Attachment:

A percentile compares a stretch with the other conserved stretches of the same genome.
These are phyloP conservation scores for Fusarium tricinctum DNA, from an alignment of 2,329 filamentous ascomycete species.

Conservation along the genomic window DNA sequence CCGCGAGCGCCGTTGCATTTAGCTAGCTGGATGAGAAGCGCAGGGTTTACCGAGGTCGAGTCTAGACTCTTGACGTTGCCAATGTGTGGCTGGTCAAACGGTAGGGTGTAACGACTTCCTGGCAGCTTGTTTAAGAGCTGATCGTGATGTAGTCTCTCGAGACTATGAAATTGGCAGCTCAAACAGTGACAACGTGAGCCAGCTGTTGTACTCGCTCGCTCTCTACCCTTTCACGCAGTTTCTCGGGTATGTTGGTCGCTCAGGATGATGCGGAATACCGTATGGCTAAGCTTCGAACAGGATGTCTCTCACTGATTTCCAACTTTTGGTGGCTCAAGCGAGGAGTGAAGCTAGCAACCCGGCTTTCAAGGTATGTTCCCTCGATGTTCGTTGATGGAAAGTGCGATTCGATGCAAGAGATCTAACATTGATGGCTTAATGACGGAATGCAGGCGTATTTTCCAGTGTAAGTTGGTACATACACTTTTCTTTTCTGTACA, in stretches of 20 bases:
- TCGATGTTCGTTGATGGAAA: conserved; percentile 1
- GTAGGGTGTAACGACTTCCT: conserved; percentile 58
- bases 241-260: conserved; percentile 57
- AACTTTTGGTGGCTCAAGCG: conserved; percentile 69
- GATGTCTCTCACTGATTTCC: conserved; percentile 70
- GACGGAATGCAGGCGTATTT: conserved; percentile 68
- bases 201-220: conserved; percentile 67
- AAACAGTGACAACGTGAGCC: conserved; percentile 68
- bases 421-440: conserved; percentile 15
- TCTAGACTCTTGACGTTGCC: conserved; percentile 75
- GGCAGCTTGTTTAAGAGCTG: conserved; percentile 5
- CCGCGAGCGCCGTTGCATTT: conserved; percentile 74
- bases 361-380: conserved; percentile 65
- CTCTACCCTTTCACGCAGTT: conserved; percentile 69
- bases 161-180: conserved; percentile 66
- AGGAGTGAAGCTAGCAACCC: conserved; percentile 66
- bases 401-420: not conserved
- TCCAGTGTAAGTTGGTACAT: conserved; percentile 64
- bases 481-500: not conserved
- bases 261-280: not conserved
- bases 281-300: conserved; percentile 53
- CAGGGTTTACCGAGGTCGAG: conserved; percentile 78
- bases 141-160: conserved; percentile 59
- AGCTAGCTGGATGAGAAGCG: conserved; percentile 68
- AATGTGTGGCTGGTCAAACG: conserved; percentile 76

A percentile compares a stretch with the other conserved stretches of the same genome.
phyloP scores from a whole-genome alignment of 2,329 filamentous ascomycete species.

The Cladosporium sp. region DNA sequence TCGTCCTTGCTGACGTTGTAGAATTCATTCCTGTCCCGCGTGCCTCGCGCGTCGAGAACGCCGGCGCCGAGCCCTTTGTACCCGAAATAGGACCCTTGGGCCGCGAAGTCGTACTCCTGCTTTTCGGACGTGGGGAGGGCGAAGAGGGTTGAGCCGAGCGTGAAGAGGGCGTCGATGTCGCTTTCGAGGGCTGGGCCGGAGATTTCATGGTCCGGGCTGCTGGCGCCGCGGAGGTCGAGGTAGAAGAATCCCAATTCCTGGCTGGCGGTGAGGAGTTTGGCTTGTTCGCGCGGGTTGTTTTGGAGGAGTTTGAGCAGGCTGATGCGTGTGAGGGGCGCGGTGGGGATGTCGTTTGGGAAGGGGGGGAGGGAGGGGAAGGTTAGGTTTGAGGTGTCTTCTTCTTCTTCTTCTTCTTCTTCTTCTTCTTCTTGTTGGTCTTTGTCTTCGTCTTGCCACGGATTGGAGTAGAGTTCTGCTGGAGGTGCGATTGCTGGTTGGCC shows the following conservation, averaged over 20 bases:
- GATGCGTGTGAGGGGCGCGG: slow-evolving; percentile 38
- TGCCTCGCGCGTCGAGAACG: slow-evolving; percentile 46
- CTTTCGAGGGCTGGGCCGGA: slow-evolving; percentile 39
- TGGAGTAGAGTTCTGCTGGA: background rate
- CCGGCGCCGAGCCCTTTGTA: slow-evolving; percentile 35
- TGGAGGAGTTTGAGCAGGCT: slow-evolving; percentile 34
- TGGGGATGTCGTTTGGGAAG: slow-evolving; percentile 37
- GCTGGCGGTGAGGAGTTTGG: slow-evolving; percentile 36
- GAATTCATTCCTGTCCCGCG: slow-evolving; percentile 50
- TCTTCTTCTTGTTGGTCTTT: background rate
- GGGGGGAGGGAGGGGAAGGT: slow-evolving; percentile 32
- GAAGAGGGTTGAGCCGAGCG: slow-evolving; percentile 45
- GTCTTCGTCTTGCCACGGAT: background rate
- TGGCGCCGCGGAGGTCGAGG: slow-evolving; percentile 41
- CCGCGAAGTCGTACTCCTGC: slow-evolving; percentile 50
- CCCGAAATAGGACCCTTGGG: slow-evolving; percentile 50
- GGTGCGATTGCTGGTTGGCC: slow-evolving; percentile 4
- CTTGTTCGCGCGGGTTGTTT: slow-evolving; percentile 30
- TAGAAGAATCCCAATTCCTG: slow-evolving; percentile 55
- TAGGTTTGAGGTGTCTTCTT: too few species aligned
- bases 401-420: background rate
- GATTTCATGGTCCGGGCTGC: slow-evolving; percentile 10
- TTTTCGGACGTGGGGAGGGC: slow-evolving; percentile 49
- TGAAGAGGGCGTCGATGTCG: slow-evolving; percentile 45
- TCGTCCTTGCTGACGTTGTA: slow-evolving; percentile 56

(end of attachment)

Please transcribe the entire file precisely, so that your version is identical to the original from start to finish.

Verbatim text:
A percentile compares a stretch with the other conserved stretches of the same genome.
These are phyloP conservation scores for Fusarium tricinctum DNA, from an alignment of 2,329 filamentous ascomycete species.

Conservation along the genomic window DNA sequence CCGCGAGCGCCGTTGCATTTAGCTAGCTGGATGAGAAGCGCAGGGTTTACCGAGGTCGAGTCTAGACTCTTGACGTTGCCAATGTGTGGCTGGTCAAACGGTAGGGTGTAACGACTTCCTGGCAGCTTGTTTAAGAGCTGATCGTGATGTAGTCTCTCGAGACTATGAAATTGGCAGCTCAAACAGTGACAACGTGAGCCAGCTGTTGTACTCGCTCGCTCTCTACCCTTTCACGCAGTTTCTCGGGTATGTTGGTCGCTCAGGATGATGCGGAATACCGTATGGCTAAGCTTCGAACAGGATGTCTCTCACTGATTTCCAACTTTTGGTGGCTCAAGCGAGGAGTGAAGCTAGCAACCCGGCTTTCAAGGTATGTTCCCTCGATGTTCGTTGATGGAAAGTGCGATTCGATGCAAGAGATCTAACATTGATGGCTTAATGACGGAATGCAGGCGTATTTTCCAGTGTAAGTTGGTACATACACTTTTCTTTTCTGTACA, in stretches of 20 bases:
- TCGATGTTCGTTGATGGAAA: conserved; percentile 1
- GTAGGGTGTAACGACTTCCT: conserved; percentile 58
- bases 241-260: conserved; percentile 57
- AACTTTTGGTGGCTCAAGCG: conserved; percentile 69
- GATGTCTCTCACTGATTTCC: conserved; percentile 70
- GACGGAATGCAGGCGTATTT: conserved; percentile 68
- bases 201-220: conserved; percentile 67
- AAACAGTGACAACGTGAGCC: conserved; percentile 68
- bases 421-440: conserved; percentile 15
- TCTAGACTCTTGACGTTGCC: conserved; percentile 75
- GGCAGCTTGTTTAAGAGCTG: conserved; percentile 5
- CCGCGAGCGCCGTTGCATTT: conserved; percentile 74
- bases 361-380: conserved; percentile 65
- CTCTACCCTTTCACGCAGTT: conserved; percentile 69
- bases 161-180: conserved; percentile 66
- AGGAGTGAAGCTAGCAACCC: conserved; percentile 66
- bases 401-420: not conserved
- TCCAGTGTAAGTTGGTACAT: conserved; percentile 64
- bases 481-500: not conserved
- bases 261-280: not conserved
- bases 281-300: conserved; percentile 53
- CAGGGTTTACCGAGGTCGAG: conserved; percentile 78
- bases 141-160: conserved; percentile 59
- AGCTAGCTGGATGAGAAGCG: conserved; percentile 68
- AATGTGTGGCTGGTCAAACG: conserved; percentile 76

A percentile compares a stretch with the other conserved stretches of the same genome.
phyloP scores from a whole-genome alignment of 2,329 filamentous ascomycete species.

The Cladosporium sp. region DNA sequence TCGTCCTTGCTGACGTTGTAGAATTCATTCCTGTCCCGCGTGCCTCGCGCGTCGAGAACGCCGGCGCCGAGCCCTTTGTACCCGAAATAGGACCCTTGGGCCGCGAAGTCGTACTCCTGCTTTTCGGACGTGGGGAGGGCGAAGAGGGTTGAGCCGAGCGTGAAGAGGGCGTCGATGTCGCTTTCGAGGGCTGGGCCGGAGATTTCATGGTCCGGGCTGCTGGCGCCGCGGAGGTCGAGGTAGAAGAATCCCAATTCCTGGCTGGCGGTGAGGAGTTTGGCTTGTTCGCGCGGGTTGTTTTGGAGGAGTTTGAGCAGGCTGATGCGTGTGAGGGGCGCGGTGGGGATGTCGTTTGGGAAGGGGGGGAGGGAGGGGAAGGTTAGGTTTGAGGTGTCTTCTTCTTCTTCTTCTTCTTCTTCTTCTTCTTCTTGTTGGTCTTTGTCTTCGTCTTGCCACGGATTGGAGTAGAGTTCTGCTGGAGGTGCGATTGCTGGTTGGCC shows the following conservation, averaged over 20 bases:
- GATGCGTGTGAGGGGCGCGG: slow-evolving; percentile 38
- TGCCTCGCGCGTCGAGAACG: slow-evolving; percentile 46
- CTTTCGAGGGCTGGGCCGGA: slow-evolving; percentile 39
- TGGAGTAGAGTTCTGCTGGA: background rate
- CCGGCGCCGAGCCCTTTGTA: slow-evolving; percentile 35
- TGGAGGAGTTTGAGCAGGCT: slow-evolving; percentile 34
- TGGGGATGTCGTTTGGGAAG: slow-evolving; percentile 37
- GCTGGCGGTGAGGAGTTTGG: slow-evolving; percentile 36
- GAATTCATTCCTGTCCCGCG: slow-evolving; percentile 50
- TCTTCTTCTTGTTGGTCTTT: background rate
- GGGGGGAGGGAGGGGAAGGT: slow-evolving; percentile 32
- GAAGAGGGTTGAGCCGAGCG: slow-evolving; percentile 45
- GTCTTCGTCTTGCCACGGAT: background rate
- TGGCGCCGCGGAGGTCGAGG: slow-evolving; percentile 41
- CCGCGAAGTCGTACTCCTGC: slow-evolving; percentile 50
- CCCGAAATAGGACCCTTGGG: slow-evolving; percentile 50
- GGTGCGATTGCTGGTTGGCC: slow-evolving; percentile 4
- CTTGTTCGCGCGGGTTGTTT: slow-evolving; percentile 30
- TAGAAGAATCCCAATTCCTG: slow-evolving; percentile 55
- TAGGTTTGAGGTGTCTTCTT: too few species aligned
- bases 401-420: background rate
- GATTTCATGGTCCGGGCTGC: slow-evolving; percentile 10
- TTTTCGGACGTGGGGAGGGC: slow-evolving; percentile 49
- TGAAGAGGGCGTCGATGTCG: slow-evolving; percentile 45
- TCGTCCTTGCTGACGTTGTA: slow-evolving; percentile 56